Bali is one of Indonesia's 17,000 islands, but it is unquestionably the most well-known one, situated in the south of Indonesia, between Lombok and Java to the east and west.
Due to its proximity to Australia, Bali is a popular tourist destination for thousands of Australians each year. It is also located south of Malaysia and south-east of Singapore, attracting thousands of visitors from all across Asia.
When to visit
High Season: July, August
The high season in Bali typically occurs between July - August, most of the schools semester breaks in Indonesia happen during those months so expect a huge amount of tourists. There will usually be a bunch of festivals and activities you can do during those months so start waxing your surfboards because the waves on the west coast of the island are perfect. Another must-see festival during the high season is the Bali Kite Festival.
Highlights: the perfect season to trek the volcanic mountains, cycle through the endless lush rice fields of Ubud and Canggu, or go cafe hopping in Seminyak and try unique gelato flavors such as Durian & Lemongrass.
Shoulder Season: April, May, June, September
April, May, (early) June, and September are still great times to visit the Island, It's still dry season, so it's a little less humid, and room and villa rents are less expensive compared to peak season. Many businesses have specials and promotions during the mid-season months, restaurants are less crowded, and Bali is generally calmer.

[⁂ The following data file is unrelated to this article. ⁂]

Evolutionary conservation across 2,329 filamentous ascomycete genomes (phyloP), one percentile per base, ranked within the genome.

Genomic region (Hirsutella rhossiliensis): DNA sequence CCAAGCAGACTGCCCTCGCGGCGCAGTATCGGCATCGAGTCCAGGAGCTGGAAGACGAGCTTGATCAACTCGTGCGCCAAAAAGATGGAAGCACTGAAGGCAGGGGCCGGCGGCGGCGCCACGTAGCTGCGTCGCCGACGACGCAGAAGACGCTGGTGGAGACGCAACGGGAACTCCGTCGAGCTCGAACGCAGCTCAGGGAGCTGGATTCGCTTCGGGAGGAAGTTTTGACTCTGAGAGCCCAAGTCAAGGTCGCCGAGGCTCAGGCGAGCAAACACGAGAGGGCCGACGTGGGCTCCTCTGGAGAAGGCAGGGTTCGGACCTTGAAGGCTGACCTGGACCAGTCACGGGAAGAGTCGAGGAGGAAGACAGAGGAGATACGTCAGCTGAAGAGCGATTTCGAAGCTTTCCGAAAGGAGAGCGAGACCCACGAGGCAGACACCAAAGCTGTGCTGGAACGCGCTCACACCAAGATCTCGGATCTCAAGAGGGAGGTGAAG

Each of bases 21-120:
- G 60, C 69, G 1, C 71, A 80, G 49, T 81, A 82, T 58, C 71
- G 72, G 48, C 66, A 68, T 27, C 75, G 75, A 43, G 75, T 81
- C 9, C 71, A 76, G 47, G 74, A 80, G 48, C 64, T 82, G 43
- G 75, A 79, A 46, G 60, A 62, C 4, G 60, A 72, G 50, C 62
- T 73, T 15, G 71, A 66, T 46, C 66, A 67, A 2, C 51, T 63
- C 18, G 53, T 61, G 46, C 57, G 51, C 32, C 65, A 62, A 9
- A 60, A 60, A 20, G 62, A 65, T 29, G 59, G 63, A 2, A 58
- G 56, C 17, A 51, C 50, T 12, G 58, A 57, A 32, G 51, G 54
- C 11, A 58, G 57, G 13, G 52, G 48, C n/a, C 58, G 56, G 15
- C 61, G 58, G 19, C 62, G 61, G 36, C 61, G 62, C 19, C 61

Scuba diving, surfing, snorkeling, and other water sports are very popular during those months since the water is clear, and it’s less crowded compared to the peak season.
Low Season: November - March
The low season in Bali typically happens during the months of November to March and it’s considered the wet season, although the rainfall doesn’t happen every single day it might not be the best time to visit - but that shouldn’t stop you since there is still plenty of activities to do while the island is at it’s greenest!
Start with visits to temples, museums, a Balinese spa day, caves, and the best part is that the prices are usually cheaper and there are fewer crowds in most of the island’s attractions.
The island also celebrates the Nyepi day of silence and Saka New Year, it is the quietest day on the island since the Balinese celebrate a day of silence where they fast, self-reflect, and meditate- even airplanes aren’t allowed to fly over the island of the Gods.
Highlights: catch a glimpse of the Mekapung Bull race in the Jembrana regency.